For years, the Districts of Delaware and New Jersey have seen an outsized share of Hatch-Waxman cases, but the Valeant decision could alter that landscape significantly. In view of the Federal Circuit’s clear guidance, for those generic pharmaceutical companies that are not incorporated in Delaware or New Jersey and do not prepare their ANDAs in Delaware or New Jersey, the Valeant case breathes new life into potential venue challenges. It is also important to note that the Federal Circuit keyed on Mylan’s ANDA being received by FDA in Maryland. Although the Federal Circuit left unstated the universe of venue-supporting actions involved in preparing and submitting an ANDA, Valeant once again raises the possibility that the District of Maryland may see an increase in Hatch-Waxman litigation.

As for branded pharmaceutical companies, Valeant reaffirms that foreign generic pharmaceutical companies may be sued in any judicial district, including Delaware and New Jersey. Looking ahead, however, Valeant foreshadows future disputes as to the extent of involvement by the foreign generic company necessary to support a claim as to such entities. 

Notably, the Federal Circuit appeared sympathetic to Valeant’s public policy argument rooted in efficiency, particularly given the frequency in which Hatch-Waxman cases involve multiple defendants. But rather than veering away from the language of the venue  statute, the Federal Circuit suggested the availability of multidistrict litigation under 28 U.S.C. § 1407 for pretrial purposes as a solution to Valeant’s efficiency concerns. Valeant would seem to invite increased use of multidistrict litigation in the ANDA litigation space for multidefendant cases.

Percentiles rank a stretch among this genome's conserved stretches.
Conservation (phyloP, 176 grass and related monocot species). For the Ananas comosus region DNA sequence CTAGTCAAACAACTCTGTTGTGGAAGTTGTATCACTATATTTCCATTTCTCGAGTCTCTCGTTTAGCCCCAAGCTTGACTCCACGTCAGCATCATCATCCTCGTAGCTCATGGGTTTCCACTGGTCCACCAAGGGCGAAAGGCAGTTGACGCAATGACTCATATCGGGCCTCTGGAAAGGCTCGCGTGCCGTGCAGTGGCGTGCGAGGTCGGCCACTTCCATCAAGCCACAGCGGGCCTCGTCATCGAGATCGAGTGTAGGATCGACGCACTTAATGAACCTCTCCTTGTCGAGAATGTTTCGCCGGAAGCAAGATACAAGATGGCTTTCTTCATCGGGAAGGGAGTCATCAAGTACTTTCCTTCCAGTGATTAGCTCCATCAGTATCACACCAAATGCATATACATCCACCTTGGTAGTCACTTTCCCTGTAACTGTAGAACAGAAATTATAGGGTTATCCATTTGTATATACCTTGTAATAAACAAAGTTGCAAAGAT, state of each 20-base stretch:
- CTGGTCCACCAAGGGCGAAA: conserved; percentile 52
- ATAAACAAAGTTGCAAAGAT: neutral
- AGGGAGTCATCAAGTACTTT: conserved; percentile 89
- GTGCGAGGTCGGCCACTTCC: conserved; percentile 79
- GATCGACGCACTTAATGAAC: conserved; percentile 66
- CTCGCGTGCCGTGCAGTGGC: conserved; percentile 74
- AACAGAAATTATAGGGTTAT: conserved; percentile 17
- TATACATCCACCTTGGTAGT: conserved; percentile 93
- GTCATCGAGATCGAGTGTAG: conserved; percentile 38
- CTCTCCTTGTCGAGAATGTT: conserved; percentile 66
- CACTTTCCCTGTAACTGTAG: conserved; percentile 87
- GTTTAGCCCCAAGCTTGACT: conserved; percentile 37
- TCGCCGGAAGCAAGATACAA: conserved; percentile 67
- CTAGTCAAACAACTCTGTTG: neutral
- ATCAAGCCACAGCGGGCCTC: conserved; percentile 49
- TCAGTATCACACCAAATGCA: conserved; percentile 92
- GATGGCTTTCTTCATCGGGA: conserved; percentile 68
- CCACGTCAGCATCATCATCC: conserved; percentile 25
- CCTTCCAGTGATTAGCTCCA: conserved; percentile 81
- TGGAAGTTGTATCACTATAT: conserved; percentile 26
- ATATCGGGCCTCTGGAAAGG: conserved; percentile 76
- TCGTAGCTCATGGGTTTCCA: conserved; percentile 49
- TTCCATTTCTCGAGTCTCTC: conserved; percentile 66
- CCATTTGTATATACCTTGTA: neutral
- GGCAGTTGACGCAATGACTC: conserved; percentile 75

© Polsinelli PC, Polsinelli LLP in CaliforniaNational Law Review, Volume X, Number 311
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About this Author

Taras A. Gracey Shareholder Chicago Polsinelli Biosimilars IP Patent Litigation
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Taras Gracey is a trial lawyer with more than 20 years of courtroom experience. He has tried both jury and bench trials as well as handled numerous appeals in the Federal and Seventh Circuits. He has represented both patent owners and accused infringers in a broad spectrum of intellectual property disputes, focusing on pharmaceutical/Hatch-Waxman litigation and technology matters involving chipsets and display technologies. He also is versed in and has handled inter partes reviews (IPRs). Taras' litigation experience spans the country, including federal courts in California, Delaware,...

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Luke Shannon Intellectual Property Attorney
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Luke Shannon believes that there is no “secret formula” for success; rather, success requires careful attention, informed analysis, and sensitivity to each client’s particular needs. He believes that each individual case presents unique strengths that can be leveraged against potential weaknesses. Luke’s industry experience and decade-plus of litigation practice allows him to identify and develop strengths and hedge against weaknesses in order to provide success to the client in the most cost-effective manner. His practice focuses on patent infringement suits arising under the Hatch-Waxman...

312.873.3607